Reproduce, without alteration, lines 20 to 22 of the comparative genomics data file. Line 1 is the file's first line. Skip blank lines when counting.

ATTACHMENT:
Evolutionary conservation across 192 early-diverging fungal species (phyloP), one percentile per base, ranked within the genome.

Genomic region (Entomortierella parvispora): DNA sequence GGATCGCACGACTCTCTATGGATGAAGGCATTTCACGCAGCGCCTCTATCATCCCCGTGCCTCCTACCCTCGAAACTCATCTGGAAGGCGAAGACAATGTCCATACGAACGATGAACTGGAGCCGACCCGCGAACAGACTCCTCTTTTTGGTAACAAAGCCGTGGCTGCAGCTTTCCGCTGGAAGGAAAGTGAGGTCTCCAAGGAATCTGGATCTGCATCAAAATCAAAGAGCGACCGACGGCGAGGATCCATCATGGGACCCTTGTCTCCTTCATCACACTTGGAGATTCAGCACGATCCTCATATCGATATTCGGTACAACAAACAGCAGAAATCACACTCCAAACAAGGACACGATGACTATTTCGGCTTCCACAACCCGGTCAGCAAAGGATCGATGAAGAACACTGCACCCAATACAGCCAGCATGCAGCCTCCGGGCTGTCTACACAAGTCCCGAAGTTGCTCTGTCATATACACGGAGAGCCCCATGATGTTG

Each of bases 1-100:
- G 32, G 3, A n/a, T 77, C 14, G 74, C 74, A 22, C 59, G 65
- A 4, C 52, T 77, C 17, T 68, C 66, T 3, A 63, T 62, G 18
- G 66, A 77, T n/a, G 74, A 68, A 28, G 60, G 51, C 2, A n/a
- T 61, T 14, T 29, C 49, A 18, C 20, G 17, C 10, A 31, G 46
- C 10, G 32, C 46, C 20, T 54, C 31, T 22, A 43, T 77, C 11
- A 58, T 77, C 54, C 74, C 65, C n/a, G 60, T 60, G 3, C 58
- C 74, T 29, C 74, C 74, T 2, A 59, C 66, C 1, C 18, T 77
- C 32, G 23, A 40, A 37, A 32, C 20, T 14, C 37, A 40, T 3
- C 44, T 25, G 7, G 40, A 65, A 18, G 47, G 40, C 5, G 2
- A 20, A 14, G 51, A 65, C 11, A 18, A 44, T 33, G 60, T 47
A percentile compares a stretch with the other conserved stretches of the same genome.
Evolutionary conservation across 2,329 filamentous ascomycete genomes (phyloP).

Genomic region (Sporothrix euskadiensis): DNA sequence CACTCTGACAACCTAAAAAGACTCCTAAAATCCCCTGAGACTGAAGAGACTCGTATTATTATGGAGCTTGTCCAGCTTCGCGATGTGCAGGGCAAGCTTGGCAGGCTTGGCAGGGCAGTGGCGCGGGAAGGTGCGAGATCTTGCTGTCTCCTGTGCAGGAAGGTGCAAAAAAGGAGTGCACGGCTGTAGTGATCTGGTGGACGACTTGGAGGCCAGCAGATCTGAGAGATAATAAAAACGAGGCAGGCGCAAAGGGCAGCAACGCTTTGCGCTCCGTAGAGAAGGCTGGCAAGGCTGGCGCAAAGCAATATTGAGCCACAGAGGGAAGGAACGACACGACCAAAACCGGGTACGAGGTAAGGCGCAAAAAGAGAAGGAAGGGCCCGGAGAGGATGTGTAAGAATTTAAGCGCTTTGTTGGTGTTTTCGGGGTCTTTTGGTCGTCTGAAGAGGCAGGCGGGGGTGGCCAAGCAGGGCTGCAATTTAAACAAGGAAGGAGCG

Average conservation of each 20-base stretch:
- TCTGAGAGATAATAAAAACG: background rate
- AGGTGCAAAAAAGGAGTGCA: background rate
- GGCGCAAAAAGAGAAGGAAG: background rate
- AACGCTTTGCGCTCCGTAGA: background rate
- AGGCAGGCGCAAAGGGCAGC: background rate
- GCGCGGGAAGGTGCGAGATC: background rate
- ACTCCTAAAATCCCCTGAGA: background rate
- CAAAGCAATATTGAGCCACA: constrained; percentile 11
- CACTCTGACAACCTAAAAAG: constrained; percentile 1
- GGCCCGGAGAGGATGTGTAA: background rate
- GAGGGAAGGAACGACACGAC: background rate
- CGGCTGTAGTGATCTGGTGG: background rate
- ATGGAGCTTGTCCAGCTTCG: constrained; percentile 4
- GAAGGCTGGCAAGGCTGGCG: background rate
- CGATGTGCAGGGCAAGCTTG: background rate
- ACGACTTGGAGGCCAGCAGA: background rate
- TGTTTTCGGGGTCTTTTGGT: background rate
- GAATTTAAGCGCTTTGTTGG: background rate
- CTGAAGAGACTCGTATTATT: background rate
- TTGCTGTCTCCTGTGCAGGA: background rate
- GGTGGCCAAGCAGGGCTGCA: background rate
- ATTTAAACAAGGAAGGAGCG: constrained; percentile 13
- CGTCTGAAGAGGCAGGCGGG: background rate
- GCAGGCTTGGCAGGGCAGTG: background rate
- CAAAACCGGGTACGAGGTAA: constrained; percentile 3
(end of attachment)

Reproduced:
- GGCGCAAAAAGAGAAGGAAG: background rate
- AACGCTTTGCGCTCCGTAGA: background rate
- AGGCAGGCGCAAAGGGCAGC: background rate